“She’s hot. I guess I’ll follow her… annnnd now I’m stuck in a wall. Great…”
Given the absence of CGI effects, you may be wondering how this movie managed to be unsettling (and to me, it was definitely unsettling, unnerving, and creepy). The answer is that they did wonders with atmosphere. The setting – an old mansion with a terrible past – helped, of course; the grounds of the house are overgrown with vines, a dilapidated shed sits eerily in the back, and numerous crosses, dream catchers, and bones hang from a tree in the yard. But what really did it for me was the constant use of views through video cameras. Camera views in movies open up wonderful opportunities for suspense or jumps, as you can have an apparition suddenly appear, or something someone sees with their eyes not appear on video, or all manner of creepy things, and the creators of this movie took full advantage of those possibilities. Add in nearly-unheard screams, or an old radio unexpectedly broadcasting one of the characters crying for help while a demonic voice quotes from the Book of Revelation, and you’ve got a really good start towards having an unsettling haunted house movie without needing awful CGI. Now, don’t get me wrong; there were numerous predictable moments, and all too often, the movie built really good tension and suspense only to waste it too quickly on a decidedly bland reveal (for example, Heather has several occasions where she sees flashes of past atrocities committed in the house, but although they work well at building tension, they never make a return appearance later on). But by and large, the movie surprised me most by how effective it was.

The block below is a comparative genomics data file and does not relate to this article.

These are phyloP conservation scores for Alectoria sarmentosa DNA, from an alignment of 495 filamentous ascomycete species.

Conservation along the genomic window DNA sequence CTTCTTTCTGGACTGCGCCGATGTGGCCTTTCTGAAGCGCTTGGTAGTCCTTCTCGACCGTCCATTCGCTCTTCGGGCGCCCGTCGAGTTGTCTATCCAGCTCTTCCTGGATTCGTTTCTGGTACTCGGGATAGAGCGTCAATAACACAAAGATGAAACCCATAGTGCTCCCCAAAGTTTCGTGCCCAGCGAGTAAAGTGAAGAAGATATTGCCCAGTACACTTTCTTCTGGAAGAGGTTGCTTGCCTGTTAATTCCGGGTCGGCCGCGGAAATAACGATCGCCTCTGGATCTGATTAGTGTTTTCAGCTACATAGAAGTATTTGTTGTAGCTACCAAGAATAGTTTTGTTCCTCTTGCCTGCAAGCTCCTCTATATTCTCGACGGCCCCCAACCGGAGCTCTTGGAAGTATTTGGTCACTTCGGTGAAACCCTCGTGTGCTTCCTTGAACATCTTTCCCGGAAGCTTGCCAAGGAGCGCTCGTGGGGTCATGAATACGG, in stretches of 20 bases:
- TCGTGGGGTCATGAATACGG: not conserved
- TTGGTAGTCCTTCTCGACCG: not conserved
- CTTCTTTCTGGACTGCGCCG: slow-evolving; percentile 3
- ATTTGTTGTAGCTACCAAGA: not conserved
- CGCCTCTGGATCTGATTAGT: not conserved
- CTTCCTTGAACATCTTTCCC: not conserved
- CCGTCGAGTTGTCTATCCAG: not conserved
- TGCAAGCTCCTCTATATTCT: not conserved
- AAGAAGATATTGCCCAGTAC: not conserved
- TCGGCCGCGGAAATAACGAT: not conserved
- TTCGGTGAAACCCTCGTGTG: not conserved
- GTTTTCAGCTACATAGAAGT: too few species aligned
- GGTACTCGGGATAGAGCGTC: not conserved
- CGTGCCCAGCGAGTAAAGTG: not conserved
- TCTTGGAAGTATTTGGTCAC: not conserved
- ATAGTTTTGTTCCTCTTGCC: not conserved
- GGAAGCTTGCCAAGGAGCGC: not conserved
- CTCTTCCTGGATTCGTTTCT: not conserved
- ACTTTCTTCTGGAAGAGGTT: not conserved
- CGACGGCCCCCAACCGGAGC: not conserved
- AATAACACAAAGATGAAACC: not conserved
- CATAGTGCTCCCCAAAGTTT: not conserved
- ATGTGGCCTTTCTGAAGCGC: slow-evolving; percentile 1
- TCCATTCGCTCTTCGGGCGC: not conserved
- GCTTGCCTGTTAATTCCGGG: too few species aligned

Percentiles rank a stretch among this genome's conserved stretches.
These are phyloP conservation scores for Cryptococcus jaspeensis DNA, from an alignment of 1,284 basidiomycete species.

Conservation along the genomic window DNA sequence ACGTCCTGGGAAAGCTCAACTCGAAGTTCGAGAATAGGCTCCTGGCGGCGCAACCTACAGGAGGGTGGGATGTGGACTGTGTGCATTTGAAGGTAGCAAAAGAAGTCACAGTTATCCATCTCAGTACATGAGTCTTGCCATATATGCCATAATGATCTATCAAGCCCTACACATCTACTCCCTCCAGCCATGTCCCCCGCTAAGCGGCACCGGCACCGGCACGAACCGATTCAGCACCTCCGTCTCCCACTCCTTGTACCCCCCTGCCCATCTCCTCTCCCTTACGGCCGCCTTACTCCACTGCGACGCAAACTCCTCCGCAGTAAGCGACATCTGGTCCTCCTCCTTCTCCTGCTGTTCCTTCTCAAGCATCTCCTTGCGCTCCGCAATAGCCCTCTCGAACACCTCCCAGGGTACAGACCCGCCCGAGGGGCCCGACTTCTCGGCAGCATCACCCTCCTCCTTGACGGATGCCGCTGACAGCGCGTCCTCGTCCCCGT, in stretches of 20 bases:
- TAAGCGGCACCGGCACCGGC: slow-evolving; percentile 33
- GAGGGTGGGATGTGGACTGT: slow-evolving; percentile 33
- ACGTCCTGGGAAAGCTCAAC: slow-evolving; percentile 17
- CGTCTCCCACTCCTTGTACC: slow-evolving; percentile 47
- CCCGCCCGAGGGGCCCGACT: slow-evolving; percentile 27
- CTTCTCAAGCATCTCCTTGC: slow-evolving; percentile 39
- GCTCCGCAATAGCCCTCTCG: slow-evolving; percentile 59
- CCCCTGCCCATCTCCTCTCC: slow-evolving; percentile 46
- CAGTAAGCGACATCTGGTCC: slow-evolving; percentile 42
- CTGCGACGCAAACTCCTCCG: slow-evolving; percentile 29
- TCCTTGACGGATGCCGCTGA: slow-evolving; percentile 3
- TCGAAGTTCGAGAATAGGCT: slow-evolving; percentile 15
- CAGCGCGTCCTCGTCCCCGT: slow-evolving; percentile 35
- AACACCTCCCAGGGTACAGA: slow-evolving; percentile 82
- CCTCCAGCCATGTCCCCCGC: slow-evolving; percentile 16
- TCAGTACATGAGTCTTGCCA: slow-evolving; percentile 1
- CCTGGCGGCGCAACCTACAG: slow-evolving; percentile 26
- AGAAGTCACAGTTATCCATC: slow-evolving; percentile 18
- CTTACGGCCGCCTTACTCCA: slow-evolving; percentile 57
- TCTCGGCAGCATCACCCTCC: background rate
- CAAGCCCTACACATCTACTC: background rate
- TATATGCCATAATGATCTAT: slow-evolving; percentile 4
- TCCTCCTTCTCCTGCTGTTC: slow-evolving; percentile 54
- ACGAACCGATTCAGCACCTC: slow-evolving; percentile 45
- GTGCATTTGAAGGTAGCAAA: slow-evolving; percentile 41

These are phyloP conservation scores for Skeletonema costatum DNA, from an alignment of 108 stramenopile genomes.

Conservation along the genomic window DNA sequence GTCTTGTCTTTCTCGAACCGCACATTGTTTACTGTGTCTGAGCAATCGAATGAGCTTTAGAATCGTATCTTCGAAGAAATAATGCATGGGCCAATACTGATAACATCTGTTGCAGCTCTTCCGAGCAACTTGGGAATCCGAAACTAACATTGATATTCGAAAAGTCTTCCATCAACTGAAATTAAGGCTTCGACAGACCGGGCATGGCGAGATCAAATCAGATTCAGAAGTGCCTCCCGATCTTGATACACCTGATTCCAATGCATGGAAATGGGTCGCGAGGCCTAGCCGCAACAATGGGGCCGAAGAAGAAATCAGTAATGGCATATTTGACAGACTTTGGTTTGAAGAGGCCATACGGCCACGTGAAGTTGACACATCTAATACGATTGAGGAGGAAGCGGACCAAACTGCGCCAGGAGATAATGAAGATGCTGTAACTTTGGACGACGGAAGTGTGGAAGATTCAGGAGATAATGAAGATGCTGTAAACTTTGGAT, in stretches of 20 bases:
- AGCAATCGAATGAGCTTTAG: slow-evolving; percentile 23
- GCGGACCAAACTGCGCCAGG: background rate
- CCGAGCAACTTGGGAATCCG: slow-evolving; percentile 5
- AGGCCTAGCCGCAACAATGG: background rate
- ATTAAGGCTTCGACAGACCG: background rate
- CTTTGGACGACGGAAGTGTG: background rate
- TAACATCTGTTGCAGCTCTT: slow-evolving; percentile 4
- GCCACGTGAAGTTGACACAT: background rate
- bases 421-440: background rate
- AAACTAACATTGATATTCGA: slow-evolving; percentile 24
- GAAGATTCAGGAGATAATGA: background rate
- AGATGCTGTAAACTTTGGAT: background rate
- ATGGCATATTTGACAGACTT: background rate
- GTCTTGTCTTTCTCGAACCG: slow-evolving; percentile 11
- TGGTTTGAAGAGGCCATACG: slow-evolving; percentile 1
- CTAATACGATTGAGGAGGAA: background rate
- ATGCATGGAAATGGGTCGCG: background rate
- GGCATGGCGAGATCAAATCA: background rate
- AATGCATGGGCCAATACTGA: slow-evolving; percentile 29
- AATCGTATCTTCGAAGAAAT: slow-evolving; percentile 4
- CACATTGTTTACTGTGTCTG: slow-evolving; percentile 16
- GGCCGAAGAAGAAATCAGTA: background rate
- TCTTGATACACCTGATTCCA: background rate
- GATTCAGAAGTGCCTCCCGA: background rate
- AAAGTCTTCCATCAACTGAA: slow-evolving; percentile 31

Never a bad way to start a horror movie
Smile! You’re on haunted house camera!
“Say hello to my little… aw crap”
There were three major problems with this movie, though, that need to be expanded on. The first, as I mentioned, was the wasting of well-built tension. Constantly they created a really good and effective build up to something, and then released all the tension in an ineffectual moment that left me feeling unsatisfied. Significantly, this included the ending of the movie. There’s a certain inevitability that builds faster and faster as the movie goes on and the mystery of the house gets explored by the characters, and with that inevitability comes a necessary building hope that somehow, one or two of them will manage to survive and beat the house. Then, when that hope gets dashed to pieces, the full weight of the movie is felt. But this kind of tension really only works effectively when the stakes get raised faster and faster as the movie progresses. If the pace of the buildup and release of hope and suspense isn’t done just right, it comes across as shoddy work, and sadly, this movie suffered this fate. As the movie ended, I couldn’t help but feel as though the creators needed another half-hour or so to pace everything just right to wield the effect of the movie successfully, but unfortunately, they didn’t have that extra time, and the end of the film felt sudden and forced, as though they knew they were out of time and decided they had to wrap things up as quickly as they could.
“Just two… more… minutes…”